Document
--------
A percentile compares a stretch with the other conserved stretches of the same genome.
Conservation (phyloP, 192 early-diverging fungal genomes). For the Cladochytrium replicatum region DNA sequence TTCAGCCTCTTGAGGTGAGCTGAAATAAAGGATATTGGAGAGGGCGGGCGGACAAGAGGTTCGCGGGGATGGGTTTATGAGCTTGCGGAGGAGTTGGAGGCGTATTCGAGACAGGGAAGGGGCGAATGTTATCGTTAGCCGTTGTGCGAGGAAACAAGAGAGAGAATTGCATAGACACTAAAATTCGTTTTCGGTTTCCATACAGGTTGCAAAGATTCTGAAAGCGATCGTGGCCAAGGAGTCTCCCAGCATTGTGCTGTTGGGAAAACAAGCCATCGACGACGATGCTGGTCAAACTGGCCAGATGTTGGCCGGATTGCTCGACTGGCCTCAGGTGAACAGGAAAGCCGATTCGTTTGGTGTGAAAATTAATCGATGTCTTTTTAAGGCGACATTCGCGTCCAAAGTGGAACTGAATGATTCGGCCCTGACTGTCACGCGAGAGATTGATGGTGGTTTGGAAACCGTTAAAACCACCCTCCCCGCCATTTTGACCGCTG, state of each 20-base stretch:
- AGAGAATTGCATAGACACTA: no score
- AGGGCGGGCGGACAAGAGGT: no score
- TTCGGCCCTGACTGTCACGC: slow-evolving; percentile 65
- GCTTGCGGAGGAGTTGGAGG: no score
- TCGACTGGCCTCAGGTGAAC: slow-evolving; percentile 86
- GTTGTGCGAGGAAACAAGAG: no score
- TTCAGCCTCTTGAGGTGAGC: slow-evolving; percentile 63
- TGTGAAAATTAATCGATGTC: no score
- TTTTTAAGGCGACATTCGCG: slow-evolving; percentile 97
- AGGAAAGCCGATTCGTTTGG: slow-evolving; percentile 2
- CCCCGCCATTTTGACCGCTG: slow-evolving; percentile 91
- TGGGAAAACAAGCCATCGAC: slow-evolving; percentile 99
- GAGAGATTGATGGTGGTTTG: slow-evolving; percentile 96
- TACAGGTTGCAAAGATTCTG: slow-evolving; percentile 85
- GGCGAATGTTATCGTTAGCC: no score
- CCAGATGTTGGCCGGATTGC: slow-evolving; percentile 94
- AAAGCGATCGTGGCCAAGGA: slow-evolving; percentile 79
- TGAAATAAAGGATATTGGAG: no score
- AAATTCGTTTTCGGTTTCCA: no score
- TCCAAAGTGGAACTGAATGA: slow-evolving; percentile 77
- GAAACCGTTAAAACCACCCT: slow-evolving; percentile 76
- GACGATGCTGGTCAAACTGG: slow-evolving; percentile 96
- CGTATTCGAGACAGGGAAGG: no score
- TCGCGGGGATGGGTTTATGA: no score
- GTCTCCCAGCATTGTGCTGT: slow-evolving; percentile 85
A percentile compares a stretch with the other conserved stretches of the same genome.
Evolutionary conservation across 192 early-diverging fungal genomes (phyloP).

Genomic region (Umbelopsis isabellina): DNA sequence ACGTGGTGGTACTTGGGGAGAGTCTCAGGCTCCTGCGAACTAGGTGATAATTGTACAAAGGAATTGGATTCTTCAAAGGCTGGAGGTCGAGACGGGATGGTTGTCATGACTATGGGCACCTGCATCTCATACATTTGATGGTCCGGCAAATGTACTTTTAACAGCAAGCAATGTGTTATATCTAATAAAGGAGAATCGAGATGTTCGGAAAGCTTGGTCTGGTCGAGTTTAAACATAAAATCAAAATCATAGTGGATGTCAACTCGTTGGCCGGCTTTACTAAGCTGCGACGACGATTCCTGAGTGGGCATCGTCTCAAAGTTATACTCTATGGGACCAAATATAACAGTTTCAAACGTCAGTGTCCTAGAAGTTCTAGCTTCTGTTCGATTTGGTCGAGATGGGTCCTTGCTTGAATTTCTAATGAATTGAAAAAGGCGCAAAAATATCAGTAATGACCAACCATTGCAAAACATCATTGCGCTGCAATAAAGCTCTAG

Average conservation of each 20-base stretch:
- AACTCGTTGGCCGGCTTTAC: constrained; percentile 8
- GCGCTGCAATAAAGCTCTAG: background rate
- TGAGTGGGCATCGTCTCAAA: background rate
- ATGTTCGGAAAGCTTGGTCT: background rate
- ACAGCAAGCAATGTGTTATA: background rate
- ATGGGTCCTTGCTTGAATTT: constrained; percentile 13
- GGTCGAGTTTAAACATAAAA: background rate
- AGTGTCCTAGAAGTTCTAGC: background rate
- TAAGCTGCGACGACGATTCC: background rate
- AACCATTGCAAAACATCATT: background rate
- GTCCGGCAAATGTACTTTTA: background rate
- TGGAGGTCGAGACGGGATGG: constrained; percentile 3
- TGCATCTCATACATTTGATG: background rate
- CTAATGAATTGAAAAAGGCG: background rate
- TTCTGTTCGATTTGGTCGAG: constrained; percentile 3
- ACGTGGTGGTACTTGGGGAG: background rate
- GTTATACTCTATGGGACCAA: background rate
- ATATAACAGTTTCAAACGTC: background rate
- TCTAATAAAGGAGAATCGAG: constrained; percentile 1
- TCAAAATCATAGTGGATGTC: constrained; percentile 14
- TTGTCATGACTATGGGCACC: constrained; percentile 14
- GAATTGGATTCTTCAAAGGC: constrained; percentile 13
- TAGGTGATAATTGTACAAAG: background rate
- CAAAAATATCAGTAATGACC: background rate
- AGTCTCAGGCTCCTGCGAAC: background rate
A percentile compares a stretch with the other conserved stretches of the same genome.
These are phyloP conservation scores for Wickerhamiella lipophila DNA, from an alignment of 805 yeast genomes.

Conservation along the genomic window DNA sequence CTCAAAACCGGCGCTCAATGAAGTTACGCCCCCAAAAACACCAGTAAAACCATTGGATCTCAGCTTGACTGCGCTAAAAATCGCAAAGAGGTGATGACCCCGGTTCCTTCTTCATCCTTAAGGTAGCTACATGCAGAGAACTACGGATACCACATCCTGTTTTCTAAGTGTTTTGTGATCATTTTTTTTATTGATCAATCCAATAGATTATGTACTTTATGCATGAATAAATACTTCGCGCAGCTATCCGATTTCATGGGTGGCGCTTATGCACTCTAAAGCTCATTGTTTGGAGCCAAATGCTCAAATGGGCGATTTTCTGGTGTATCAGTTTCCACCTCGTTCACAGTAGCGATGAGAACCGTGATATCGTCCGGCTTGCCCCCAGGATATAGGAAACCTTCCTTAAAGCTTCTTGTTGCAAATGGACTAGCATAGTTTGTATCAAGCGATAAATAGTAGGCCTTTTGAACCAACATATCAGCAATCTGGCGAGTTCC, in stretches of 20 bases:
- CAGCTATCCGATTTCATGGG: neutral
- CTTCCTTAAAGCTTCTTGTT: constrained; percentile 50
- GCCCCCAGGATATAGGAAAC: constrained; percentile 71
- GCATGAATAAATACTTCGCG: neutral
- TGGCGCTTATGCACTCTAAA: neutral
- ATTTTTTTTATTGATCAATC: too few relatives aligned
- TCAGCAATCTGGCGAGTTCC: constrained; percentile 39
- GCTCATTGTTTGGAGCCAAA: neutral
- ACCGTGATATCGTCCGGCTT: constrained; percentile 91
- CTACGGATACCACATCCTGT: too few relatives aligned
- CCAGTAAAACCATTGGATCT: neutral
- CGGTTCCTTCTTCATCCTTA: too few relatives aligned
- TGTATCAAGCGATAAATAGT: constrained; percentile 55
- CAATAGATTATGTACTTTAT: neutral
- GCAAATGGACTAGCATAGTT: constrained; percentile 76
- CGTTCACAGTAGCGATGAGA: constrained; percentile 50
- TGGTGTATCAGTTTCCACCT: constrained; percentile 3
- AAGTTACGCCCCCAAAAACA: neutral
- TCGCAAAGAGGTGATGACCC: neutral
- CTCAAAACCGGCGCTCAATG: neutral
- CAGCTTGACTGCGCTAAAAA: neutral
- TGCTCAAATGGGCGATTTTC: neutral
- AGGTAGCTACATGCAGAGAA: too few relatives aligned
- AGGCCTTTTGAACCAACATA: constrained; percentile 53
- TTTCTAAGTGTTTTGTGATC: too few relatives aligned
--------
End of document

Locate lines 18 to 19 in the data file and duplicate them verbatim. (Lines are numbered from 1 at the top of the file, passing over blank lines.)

- CCAGATGTTGGCCGGATTGC: slow-evolving; percentile 94
- AAAGCGATCGTGGCCAAGGA: slow-evolving; percentile 79